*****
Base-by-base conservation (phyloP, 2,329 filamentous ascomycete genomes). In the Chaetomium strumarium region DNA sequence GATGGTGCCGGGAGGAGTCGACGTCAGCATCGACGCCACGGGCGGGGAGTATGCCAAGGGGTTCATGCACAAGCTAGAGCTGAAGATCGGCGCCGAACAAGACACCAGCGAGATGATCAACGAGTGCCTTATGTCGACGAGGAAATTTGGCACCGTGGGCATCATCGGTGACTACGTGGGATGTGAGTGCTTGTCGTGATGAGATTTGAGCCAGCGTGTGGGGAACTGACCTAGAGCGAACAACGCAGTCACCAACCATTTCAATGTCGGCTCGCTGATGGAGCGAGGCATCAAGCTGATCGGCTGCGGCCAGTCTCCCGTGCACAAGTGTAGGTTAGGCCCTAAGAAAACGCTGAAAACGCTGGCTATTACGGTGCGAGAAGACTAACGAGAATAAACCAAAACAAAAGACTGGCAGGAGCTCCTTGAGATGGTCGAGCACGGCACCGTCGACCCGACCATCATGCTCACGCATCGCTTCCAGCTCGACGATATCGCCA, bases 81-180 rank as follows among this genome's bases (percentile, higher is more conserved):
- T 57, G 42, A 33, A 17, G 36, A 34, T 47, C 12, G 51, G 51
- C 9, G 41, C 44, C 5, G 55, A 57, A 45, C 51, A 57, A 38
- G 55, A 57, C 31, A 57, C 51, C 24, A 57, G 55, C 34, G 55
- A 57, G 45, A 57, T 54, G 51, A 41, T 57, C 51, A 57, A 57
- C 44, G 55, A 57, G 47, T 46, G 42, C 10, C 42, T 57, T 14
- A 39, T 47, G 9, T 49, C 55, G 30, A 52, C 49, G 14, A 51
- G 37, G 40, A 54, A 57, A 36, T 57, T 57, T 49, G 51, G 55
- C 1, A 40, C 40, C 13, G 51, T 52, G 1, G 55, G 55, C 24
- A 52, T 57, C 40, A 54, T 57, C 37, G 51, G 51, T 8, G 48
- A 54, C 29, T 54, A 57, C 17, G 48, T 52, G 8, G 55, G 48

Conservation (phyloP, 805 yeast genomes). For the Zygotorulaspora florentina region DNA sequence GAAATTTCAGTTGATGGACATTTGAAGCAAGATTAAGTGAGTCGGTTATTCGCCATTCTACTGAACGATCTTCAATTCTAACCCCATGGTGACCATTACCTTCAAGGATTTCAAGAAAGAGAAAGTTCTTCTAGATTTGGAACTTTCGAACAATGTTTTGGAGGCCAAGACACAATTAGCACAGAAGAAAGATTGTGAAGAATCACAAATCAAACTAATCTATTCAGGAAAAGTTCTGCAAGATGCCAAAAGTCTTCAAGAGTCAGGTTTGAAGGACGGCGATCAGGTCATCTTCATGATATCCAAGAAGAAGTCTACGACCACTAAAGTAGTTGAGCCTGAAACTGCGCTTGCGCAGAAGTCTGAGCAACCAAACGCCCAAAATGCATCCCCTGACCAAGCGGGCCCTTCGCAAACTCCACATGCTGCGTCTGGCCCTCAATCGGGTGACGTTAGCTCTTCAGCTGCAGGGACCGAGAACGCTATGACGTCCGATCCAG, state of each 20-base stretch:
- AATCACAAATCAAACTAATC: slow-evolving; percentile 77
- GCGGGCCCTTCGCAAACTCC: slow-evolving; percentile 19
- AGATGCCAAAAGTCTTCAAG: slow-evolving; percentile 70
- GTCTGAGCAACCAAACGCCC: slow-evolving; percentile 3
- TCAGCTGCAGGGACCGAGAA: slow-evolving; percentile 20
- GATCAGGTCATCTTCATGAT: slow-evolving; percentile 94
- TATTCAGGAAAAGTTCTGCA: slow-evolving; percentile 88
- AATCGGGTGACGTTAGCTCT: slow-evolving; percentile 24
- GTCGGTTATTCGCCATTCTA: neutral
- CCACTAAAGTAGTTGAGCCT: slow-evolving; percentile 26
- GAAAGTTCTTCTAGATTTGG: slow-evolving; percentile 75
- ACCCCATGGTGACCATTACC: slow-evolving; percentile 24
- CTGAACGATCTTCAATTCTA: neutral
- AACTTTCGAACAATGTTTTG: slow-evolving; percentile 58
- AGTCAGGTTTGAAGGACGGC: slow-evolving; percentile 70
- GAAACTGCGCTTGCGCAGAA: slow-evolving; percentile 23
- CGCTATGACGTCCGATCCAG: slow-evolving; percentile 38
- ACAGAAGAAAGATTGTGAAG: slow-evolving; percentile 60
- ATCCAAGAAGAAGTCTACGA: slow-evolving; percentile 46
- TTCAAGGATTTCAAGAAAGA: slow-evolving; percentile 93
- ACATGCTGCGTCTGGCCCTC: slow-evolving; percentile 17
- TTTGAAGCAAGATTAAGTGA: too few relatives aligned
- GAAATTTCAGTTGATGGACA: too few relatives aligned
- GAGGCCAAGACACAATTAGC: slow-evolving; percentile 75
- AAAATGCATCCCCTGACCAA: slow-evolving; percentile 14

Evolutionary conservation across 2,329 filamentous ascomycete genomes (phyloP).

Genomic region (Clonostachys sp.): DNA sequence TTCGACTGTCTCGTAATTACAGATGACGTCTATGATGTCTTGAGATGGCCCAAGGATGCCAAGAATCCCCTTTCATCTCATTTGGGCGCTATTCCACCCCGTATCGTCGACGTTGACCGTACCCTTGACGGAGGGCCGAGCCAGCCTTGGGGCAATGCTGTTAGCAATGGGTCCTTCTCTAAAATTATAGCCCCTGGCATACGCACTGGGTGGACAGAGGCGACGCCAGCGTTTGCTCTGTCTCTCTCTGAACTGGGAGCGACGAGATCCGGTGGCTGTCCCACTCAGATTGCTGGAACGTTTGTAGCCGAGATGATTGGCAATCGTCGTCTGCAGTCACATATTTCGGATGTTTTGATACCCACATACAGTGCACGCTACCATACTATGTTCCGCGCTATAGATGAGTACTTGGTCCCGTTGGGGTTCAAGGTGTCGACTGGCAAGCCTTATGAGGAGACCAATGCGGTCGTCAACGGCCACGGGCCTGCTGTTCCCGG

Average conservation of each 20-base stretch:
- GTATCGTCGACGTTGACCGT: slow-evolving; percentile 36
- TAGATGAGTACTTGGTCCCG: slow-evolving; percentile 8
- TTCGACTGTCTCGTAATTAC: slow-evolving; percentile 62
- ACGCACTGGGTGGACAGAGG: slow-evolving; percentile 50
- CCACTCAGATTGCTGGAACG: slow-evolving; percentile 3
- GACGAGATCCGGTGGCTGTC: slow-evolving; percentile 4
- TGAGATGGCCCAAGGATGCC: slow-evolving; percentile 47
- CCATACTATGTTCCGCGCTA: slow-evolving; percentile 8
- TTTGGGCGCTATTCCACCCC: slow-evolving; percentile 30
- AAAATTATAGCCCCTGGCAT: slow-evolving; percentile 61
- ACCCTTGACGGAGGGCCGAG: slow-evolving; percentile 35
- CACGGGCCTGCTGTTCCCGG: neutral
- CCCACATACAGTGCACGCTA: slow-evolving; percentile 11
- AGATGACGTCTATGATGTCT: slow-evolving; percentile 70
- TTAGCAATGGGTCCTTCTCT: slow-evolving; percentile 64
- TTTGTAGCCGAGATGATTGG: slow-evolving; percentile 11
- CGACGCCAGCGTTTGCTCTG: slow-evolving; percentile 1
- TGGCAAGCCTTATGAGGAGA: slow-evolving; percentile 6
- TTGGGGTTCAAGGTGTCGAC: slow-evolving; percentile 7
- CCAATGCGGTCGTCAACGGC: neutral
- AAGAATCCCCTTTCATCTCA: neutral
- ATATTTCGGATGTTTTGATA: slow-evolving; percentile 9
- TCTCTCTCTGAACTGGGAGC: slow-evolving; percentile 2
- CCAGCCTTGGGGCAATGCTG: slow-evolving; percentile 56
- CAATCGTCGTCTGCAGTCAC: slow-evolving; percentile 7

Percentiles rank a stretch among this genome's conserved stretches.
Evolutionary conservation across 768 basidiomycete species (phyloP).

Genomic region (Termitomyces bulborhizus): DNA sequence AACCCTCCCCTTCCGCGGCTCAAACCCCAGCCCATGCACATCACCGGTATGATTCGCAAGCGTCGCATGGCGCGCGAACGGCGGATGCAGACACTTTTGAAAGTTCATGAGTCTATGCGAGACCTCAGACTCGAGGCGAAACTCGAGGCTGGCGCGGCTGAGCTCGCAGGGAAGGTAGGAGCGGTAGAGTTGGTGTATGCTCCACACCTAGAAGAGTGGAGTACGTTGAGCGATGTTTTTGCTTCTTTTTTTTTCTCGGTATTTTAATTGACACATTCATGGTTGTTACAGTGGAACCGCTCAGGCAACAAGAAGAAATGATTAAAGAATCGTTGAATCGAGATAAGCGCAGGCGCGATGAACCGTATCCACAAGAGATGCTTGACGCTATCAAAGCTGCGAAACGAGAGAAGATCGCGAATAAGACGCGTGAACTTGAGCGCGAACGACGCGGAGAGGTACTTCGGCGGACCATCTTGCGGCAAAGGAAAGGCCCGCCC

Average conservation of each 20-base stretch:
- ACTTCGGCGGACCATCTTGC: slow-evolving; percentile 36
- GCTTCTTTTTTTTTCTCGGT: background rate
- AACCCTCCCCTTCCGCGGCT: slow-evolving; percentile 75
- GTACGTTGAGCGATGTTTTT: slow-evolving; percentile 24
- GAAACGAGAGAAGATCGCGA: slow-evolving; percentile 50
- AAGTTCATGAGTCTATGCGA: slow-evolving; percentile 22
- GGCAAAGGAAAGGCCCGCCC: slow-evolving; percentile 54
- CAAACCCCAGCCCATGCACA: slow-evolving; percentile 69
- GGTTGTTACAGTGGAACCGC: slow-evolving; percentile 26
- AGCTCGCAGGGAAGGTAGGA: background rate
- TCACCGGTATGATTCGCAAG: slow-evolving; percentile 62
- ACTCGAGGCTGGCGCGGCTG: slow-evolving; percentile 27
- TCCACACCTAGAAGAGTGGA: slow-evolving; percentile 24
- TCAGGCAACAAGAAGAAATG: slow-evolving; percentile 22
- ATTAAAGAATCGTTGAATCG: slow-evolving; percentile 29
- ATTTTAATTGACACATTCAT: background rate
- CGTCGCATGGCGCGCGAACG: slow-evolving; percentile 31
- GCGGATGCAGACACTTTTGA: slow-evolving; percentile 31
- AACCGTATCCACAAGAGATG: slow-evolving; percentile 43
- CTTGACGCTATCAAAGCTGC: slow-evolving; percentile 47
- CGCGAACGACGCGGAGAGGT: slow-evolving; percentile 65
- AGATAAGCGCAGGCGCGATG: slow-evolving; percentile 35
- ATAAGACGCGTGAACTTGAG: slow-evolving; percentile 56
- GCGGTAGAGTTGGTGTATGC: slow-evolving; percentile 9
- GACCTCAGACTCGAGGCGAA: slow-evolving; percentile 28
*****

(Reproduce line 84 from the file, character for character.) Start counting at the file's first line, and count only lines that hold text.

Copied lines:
- ATTAAAGAATCGTTGAATCG: slow-evolving; percentile 29